Employees living longer could have a detrimental effect on pension scheme liabilities, according to new research by MetLife Assurance.
Longevity risk was selected as ‘important’ by 38% of respondents to the UK Pension Risk Behaviour Index, up from 28% in 2010.
According to trustees, longevity risk was the fourth most important risk in 2011 and its importance selection rate increased from 24% in 2010 to 28% this year.
Among sponsors, for whom longevity risk was the fifth most important risk factor this year, the importance selection rate increased from 31% to 38% year on year.
Dan DeKeizer, chief executive officer at MetLife Assurance, said: “While improvements in life expectancy are good for individuals, longevity risk is a key driver of the pressure that defined benefit (DB) schemes face and its financial impact on DB schemes should not be underestimated.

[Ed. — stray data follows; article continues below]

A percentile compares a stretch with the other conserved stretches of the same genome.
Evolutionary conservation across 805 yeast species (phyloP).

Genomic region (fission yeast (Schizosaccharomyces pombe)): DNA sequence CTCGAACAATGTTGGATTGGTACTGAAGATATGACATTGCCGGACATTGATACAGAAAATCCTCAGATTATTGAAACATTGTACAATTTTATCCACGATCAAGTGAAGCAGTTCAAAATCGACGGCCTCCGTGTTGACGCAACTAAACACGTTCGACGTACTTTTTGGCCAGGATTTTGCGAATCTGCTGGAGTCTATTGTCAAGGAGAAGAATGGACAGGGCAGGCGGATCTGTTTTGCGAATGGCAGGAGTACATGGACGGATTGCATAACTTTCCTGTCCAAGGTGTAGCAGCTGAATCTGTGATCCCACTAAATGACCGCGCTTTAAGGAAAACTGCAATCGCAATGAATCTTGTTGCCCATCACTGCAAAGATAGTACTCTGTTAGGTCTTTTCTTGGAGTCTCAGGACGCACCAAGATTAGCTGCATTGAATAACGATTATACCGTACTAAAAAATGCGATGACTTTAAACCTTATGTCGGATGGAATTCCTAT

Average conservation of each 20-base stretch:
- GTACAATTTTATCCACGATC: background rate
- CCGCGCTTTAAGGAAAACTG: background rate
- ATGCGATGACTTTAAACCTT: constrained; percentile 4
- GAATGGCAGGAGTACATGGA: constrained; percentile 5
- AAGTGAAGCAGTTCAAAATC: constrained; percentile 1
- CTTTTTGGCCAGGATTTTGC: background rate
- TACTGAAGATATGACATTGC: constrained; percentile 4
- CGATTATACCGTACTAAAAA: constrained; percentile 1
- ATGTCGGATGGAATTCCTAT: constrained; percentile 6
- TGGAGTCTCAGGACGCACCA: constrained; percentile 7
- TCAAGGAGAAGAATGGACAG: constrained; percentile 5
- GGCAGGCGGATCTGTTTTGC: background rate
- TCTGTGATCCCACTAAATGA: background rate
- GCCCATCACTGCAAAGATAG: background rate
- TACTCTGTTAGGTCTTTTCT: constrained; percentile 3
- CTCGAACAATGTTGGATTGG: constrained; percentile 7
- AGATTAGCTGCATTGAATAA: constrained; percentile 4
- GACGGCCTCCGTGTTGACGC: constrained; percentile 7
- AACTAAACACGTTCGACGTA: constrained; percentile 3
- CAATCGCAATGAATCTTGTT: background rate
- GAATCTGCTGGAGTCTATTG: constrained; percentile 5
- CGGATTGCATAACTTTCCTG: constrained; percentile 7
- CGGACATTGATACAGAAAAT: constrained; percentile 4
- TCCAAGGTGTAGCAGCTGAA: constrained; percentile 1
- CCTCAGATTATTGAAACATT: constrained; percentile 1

“The risk is that a broad and sustained improvement in longevity may occur and significantly lengthen scheme members’ life spans.
“While the resultant increases in pension payments may not emerge for many years, from a valuation and accounting standpoint there will be an immediate increase in the value of the scheme’s liability.
“Where the scheme sponsor absorbs the longevity risk, this may result in higher levels of contribution to the scheme.”
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